Tall fescue is appropriate for a variety of conservation plantings, including soil conservation cover, contour buffer strips, herbaceous wind barriers, grassed waterways, critical area plantings, field borders, riparian buffer strips, and reclamation of disturbed land areas (see Chapter 27). The primary reasons cited for the utility of tall fescue for these purposes are its deep root system and the rapid, persistent vegetative cover it provides.

The extensive root system of tall fescue makes it very useful in water conservation and nutrient cycling. The primary roles of grasses in the hydrologic cycle are to slow runoff by enhancing infiltration via root channels and to improve water quality by filtering sediments. The massive root system of tall fescue penetrates deeply into the soil profile (Nelson, 1996). The uptake of nutrients by tall fescue protects water quality by reducing nutrient loads in streams and lakes. Decay of tall fescue plants gradually releases these nutrients to the soil so they can be used to support future grass growth.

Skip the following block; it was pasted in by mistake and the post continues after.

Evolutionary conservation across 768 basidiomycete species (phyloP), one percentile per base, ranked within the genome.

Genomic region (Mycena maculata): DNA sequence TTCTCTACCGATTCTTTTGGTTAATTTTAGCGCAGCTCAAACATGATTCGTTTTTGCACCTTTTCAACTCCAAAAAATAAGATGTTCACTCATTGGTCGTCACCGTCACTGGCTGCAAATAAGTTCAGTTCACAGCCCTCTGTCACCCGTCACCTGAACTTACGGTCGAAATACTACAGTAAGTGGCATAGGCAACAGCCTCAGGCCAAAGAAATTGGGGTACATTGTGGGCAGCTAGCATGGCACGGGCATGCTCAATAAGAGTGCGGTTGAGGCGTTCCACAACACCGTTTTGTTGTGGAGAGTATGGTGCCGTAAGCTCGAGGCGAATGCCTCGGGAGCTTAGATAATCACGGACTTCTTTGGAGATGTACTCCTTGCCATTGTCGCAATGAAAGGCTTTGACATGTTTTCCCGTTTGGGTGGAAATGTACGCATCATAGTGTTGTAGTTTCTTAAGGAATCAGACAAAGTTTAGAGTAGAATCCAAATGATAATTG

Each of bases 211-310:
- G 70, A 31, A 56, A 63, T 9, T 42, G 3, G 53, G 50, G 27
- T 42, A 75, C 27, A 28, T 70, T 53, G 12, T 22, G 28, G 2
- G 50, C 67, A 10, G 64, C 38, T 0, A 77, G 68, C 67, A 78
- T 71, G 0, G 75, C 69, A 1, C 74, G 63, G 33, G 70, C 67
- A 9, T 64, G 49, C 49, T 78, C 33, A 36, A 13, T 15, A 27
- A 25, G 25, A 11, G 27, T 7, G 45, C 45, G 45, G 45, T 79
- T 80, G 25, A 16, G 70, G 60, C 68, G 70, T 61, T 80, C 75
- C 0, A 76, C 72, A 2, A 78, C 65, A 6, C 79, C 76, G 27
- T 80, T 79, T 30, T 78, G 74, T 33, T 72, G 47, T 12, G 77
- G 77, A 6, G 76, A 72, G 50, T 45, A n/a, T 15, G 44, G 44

In addition to its use for soil stabilization in numerous settings, tall fescue also is recognized as a useful plant for phytoremediation of toxic soil conditions. This includes remediation of soils with excess nutrients and those contaminated with high levels of heavy metals and petrochemicals. Because of the high productivity of tall fescue and the large land areas planted to this species, it is a potentially important species in helping diminish global warming through the sequestration of carbon in the roots and soils in grasslands. Finally, the suitability of tall fescue as wildlife habitat has been widely debated; its usefulness for this purpose varies depending on the wildlife species in question.


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